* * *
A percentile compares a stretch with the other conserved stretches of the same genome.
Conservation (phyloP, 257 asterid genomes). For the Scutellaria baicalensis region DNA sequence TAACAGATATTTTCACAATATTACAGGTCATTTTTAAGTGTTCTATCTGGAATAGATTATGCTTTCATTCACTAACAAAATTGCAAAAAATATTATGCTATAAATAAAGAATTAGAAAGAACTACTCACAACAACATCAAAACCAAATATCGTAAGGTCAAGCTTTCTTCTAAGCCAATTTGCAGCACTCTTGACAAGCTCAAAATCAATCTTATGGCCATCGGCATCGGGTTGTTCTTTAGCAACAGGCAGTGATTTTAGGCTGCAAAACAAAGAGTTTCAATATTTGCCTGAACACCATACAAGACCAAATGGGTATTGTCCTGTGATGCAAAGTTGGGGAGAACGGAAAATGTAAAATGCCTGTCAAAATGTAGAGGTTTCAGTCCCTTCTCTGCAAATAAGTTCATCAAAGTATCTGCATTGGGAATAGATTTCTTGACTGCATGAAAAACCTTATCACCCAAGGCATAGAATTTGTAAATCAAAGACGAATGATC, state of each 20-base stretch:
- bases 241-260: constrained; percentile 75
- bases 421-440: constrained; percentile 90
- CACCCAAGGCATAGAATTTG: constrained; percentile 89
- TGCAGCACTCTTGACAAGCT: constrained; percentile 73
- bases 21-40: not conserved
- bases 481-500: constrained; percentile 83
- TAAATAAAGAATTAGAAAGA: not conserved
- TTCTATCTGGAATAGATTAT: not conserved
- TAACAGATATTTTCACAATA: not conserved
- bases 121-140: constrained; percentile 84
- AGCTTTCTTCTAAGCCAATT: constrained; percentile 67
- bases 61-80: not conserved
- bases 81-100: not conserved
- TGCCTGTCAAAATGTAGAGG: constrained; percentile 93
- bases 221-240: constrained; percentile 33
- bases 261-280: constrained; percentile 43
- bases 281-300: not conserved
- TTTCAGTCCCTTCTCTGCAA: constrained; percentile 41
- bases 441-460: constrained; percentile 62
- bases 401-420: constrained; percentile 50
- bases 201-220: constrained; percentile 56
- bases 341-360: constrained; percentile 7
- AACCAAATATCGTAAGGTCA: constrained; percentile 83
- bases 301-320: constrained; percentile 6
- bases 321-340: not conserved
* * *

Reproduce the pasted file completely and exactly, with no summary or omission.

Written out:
A percentile compares a stretch with the other conserved stretches of the same genome.
Conservation (phyloP, 257 asterid genomes). For the Scutellaria baicalensis region DNA sequence TAACAGATATTTTCACAATATTACAGGTCATTTTTAAGTGTTCTATCTGGAATAGATTATGCTTTCATTCACTAACAAAATTGCAAAAAATATTATGCTATAAATAAAGAATTAGAAAGAACTACTCACAACAACATCAAAACCAAATATCGTAAGGTCAAGCTTTCTTCTAAGCCAATTTGCAGCACTCTTGACAAGCTCAAAATCAATCTTATGGCCATCGGCATCGGGTTGTTCTTTAGCAACAGGCAGTGATTTTAGGCTGCAAAACAAAGAGTTTCAATATTTGCCTGAACACCATACAAGACCAAATGGGTATTGTCCTGTGATGCAAAGTTGGGGAGAACGGAAAATGTAAAATGCCTGTCAAAATGTAGAGGTTTCAGTCCCTTCTCTGCAAATAAGTTCATCAAAGTATCTGCATTGGGAATAGATTTCTTGACTGCATGAAAAACCTTATCACCCAAGGCATAGAATTTGTAAATCAAAGACGAATGATC, state of each 20-base stretch:
- bases 241-260: constrained; percentile 75
- bases 421-440: constrained; percentile 90
- CACCCAAGGCATAGAATTTG: constrained; percentile 89
- TGCAGCACTCTTGACAAGCT: constrained; percentile 73
- bases 21-40: not conserved
- bases 481-500: constrained; percentile 83
- TAAATAAAGAATTAGAAAGA: not conserved
- TTCTATCTGGAATAGATTAT: not conserved
- TAACAGATATTTTCACAATA: not conserved
- bases 121-140: constrained; percentile 84
- AGCTTTCTTCTAAGCCAATT: constrained; percentile 67
- bases 61-80: not conserved
- bases 81-100: not conserved
- TGCCTGTCAAAATGTAGAGG: constrained; percentile 93
- bases 221-240: constrained; percentile 33
- bases 261-280: constrained; percentile 43
- bases 281-300: not conserved
- TTTCAGTCCCTTCTCTGCAA: constrained; percentile 41
- bases 441-460: constrained; percentile 62
- bases 401-420: constrained; percentile 50
- bases 201-220: constrained; percentile 56
- bases 341-360: constrained; percentile 7
- AACCAAATATCGTAAGGTCA: constrained; percentile 83
- bases 301-320: constrained; percentile 6
- bases 321-340: not conserved